More sophisticated turbojets are also built, where their thrust and light weight are sufficient to
power large model aircraft.[5] The Schreckling design[5] constructs the entire engine from raw
materials, including the fabrication of a centrifugal compressor wheel from plywood, epoxy and
wrapped carbon fibre strands.
Like many technology based hobbies, they tend to give rise to manufacturing businesses over
time. Several small companies now manufacture small turbines and parts for the amateur. Most
turbojet-powered model aircraft are now using these commercial and semi-commercial
microturbines, rather than a Schreckling-like home-build.[6]

Industrial gas turbines for electrical generation


Industrial gas turbines differ from aeroderivative in that the frames, bearings, and blading is of
heavier construction. Industrial gas turbines range in size from truck-mounted mobile plants to
enormous, complex systems.[clarification needed] They can be particularly efficientup to 60%
when waste heat from the gas turbine is recovered by a heat recovery steam generator to power a
conventional steam turbine in a combined cycle configuration.[7] They can also be run in a
cogeneration configuration: the exhaust is used for space or water heating, or drives an
absorption chiller for cooling or refrigeration. Such engines require a dedicated enclosure, both
to protect the engine from the elements and the operators from the noise.[citation needed]
The construction process for gas turbines can take as little as several weeks to a few months,
compared to years for base load power plants.[citation needed] Their other main advantage is the
ability to be turned on and off within minutes, supplying power during peak demand. Because
they are less efficient than combined cycle plants, they are usually used as peaking power plants,
which operate anywhere from several hours per day to a few dozen hours per year, depending on
the electricity demand and the generating capacity of the region. In areas with a shortage of base
load and load following power plant capacity, a gas turbine power plant may regularly operate
during most hours of the day and even into the evening. A typical large single-cycle gas turbine
may produce 100 to 300 megawatts of power and have 3540% thermal efficiency.[citation needed]
The most efficient single-cycle turbines have reached 40% efficiency. "Combined-cycle power
plants, in which exhaust heat from a gas turbine driving an electrical generator is used to make
steam to power a separate [steam] turbine driving yet another electrical generator, can see
efficiencies as high as 58 percent."[8]

Radial gas turbines


In 1963, Jan Mowill initiated the development at Kongsberg Vpenfabrikk in Norway. Various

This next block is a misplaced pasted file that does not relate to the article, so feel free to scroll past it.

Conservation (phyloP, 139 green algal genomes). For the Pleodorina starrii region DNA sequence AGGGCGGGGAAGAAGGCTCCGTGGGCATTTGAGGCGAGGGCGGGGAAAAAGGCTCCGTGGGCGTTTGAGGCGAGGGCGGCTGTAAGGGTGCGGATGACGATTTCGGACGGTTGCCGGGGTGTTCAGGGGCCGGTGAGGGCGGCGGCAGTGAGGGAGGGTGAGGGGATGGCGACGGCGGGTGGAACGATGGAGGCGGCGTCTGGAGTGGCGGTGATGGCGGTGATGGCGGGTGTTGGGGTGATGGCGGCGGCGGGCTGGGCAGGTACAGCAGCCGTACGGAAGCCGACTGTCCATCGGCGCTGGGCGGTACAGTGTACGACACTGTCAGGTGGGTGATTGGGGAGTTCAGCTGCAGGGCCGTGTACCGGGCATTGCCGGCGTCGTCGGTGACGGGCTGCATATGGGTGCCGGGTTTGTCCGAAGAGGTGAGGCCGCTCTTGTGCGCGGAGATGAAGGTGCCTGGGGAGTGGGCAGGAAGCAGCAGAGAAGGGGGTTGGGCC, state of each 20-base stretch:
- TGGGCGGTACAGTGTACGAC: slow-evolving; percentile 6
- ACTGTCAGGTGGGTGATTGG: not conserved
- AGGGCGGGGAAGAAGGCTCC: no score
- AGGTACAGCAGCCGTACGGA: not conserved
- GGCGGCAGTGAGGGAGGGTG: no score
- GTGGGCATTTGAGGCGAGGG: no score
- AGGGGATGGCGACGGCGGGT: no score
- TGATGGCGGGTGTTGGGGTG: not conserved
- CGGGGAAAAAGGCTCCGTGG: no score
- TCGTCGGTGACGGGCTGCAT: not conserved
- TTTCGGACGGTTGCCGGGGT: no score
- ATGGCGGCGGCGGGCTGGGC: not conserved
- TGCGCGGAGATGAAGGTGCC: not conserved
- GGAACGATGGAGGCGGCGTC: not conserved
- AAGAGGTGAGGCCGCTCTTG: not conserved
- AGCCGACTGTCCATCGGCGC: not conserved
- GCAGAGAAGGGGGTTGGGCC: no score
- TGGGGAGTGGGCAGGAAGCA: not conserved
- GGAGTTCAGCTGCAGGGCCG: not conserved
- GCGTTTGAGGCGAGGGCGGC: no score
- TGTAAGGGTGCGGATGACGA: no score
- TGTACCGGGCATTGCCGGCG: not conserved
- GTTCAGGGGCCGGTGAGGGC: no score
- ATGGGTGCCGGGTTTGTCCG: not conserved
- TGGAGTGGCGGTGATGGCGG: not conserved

successors have made good progress in the refinement of this mechanism. Owing to a
configuration that keeps heat away from certain bearings the durability of the machine is
improved while the radial turbine is well matched in speed requirement.

Scale jet engines


Also known as miniature gas turbines or micro-jets.
With this in mind the pioneer of modern Micro-Jets, Kurt Schreckling, produced one of the
world's first Micro-Turbines, the FD3/67.[9] This engine can produce up to 22 newtons of thrust,
and can be built by most mechanically minded people with basic engineering tools, such as a
metal lathe.[citation needed]

Gas turbines in vehicles


Gas turbines are often used on ships, locomotives, helicopters, tanks, and to a lesser extent, on
cars, buses, and motorcycles.
A key advantage of jets and turboprops for aeroplane propulsion - their superior performance at
high altitude compared to piston engines, particularly naturally-aspirated ones - is irrelevant in
automobile applications. Their power-to-weight advantage is far more important.
Gas turbines offer a high-powered engine in a very small and light package. However, they are
not as responsive and efficient as small piston engines over the wide range of RPMs and powers
needed in vehicle applications. In series hybrid vehicles, as the driving electric motors are
mechanically detached from the electricity generating engine, the responsiveness problem is
eliminated when using a gas turbine to turn the generator as it is run at the optimum speed. The
emergence of the continuously variable transmission may also alleviate the responsiveness
problem.
Turbines have historically been more expensive to produce than piston engines, though this is
partly because piston engines have been mass-produced in huge quantities for decades, while
small gas turbine engines are rarities; however, turbines are mass produced in the closely-related
form of the turbocharger.
Advantages and disadvantages of gas turbine engines

Very high power-to-weight ratio, compared to reciprocating engines;


Smaller than most reciprocating engines of the same power rating.
Moves in one direction only, with far less vibration than a reciprocating engine.
Fewer moving parts than reciprocating engines.
Low operating pressures.
High operation speeds.
Low lubricating oil cost and consumption.

Disadvantages of gas turbine engines

Cost
Less efficient than reciprocating engines at idle.